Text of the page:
Expression of the E6 and E7 genes of human papillomavirus (HPV16) extends the life span of human myoblasts

Exp Cell Res. 1999 Apr 10;248(1):186-93. doi: 10.1006/excr.1999.4407.


Primary human myoblasts (satellite cells), like other human cells, have a limited life span in vitro. Here we show that expression of the E6E7 early region from human papillomavirus type 16 can greatly extend the life span of both fetal and satellite cell-derived myoblasts and release them from dependence on the growth factors normally necessary for their proliferation. Expression of either the E6 or the E7 gene alone was not sufficient to confer this phenotype, although expression of E7 did delay cellular senescence. The steady-state level of E6E7 transcripts in clonal cultures correlated with proliferative capacity and inversely with the capacity to differentiate into multinuclear myotubes. The expression of E7 alone markedly inhibited cell fusion in both adult and fetal cultures. These effects on myoblast differentiation could be related in part to the level of retinoblastoma protein (pRb), the major cellular target of E7. Terminal differentiation of skeletal myoblasts is associated with permanent withdrawal from the cell cycle; however, continued expression of E6E7 in differentiated myotubes permits reentry of myotube nuclei into S phase in response to growth factor stimulation. These results support a key role for pRb in the acquisition and maintenance of the differentiated state in human skeletal muscle and, in cooperation with p53, in the control of proliferative capacity and response to external growth factors.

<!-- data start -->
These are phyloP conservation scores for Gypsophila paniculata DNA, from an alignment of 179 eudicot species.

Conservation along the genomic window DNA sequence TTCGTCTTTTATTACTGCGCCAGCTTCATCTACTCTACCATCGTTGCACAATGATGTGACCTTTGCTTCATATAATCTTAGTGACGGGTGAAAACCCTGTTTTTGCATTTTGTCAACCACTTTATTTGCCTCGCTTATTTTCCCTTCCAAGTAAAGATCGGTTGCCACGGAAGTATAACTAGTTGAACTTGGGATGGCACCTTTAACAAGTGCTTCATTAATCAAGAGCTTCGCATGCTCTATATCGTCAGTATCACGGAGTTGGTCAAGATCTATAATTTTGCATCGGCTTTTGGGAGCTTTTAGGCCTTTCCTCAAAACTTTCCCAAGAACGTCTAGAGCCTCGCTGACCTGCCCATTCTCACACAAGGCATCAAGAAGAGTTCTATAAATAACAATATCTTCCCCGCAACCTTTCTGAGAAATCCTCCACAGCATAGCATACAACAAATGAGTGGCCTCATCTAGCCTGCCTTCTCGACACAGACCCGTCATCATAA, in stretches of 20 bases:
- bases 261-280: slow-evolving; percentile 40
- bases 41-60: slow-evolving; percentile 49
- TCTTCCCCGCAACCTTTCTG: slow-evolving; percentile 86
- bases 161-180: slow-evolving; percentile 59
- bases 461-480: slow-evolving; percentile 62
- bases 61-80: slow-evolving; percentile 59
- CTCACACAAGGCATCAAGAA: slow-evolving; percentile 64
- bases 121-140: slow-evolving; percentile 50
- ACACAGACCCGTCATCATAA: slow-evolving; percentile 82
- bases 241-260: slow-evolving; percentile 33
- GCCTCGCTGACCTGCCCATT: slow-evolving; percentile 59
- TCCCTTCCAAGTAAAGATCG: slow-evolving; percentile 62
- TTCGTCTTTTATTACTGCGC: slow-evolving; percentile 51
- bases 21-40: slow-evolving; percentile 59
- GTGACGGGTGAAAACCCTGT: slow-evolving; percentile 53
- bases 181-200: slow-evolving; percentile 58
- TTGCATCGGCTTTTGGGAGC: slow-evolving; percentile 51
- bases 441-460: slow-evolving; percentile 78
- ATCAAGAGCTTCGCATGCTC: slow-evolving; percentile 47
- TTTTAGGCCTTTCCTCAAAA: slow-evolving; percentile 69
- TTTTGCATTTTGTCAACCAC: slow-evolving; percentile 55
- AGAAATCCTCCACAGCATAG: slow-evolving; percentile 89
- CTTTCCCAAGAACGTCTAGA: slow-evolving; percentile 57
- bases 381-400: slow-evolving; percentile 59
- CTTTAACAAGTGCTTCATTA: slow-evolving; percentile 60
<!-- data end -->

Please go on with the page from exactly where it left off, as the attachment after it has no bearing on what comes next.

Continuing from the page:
Publication types

  • Research Support, Non-U.S. Gov't

MeSH terms

  • 3T3 Cells
  • Adult
  • Animals
  • Cell Cycle
  • Cell Differentiation
  • Cell Survival
  • Cells, Cultured
  • Gene Expression
  • Humans
  • Mice
  • Muscles / cytology*
  • Oncogene Proteins, Viral / biosynthesis*
  • Oncogene Proteins, Viral / genetics
  • Papillomavirus E7 Proteins
  • Repressor Proteins*
  • Retinoblastoma Protein / biosynthesis


  • E6 protein, Human papillomavirus type 16
  • Oncogene Proteins, Viral
  • Papillomavirus E7 Proteins
  • Repressor Proteins
  • Retinoblastoma Protein
  • oncogene protein E7, Human papillomavirus type 16